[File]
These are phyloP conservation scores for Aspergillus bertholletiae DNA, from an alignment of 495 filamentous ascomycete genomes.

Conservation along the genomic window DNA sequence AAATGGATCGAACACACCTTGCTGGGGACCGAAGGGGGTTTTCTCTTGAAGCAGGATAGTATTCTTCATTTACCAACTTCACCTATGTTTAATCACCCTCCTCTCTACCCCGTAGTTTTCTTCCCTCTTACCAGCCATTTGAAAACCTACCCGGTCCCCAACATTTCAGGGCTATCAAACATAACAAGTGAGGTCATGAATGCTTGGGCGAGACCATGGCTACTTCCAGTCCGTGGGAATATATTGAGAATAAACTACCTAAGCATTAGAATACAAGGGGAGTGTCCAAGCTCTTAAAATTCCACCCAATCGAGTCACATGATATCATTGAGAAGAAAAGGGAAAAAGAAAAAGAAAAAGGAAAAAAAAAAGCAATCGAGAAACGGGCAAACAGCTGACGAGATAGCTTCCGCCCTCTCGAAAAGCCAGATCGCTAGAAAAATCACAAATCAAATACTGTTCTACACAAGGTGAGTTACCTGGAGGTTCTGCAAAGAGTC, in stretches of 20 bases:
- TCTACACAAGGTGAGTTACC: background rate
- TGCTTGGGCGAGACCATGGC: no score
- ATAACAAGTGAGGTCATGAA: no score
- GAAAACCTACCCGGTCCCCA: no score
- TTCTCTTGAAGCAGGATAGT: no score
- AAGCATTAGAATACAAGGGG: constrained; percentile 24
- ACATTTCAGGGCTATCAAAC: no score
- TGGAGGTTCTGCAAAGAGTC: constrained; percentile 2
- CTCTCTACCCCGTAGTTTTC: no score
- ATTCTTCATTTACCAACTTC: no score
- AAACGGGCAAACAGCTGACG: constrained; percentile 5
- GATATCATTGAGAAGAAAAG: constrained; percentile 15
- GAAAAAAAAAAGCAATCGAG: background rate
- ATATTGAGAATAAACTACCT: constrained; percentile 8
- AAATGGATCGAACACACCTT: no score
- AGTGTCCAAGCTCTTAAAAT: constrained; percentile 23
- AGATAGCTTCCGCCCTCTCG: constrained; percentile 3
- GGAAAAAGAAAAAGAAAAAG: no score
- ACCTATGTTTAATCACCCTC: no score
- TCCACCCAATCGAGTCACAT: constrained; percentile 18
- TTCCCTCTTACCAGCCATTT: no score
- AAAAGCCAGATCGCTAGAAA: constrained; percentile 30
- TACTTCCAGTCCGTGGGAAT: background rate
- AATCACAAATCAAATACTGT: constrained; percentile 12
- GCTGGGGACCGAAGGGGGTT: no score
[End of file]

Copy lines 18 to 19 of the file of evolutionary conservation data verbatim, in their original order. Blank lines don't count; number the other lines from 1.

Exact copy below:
- AGTGTCCAAGCTCTTAAAAT: constrained; percentile 23
- AGATAGCTTCCGCCCTCTCG: constrained; percentile 3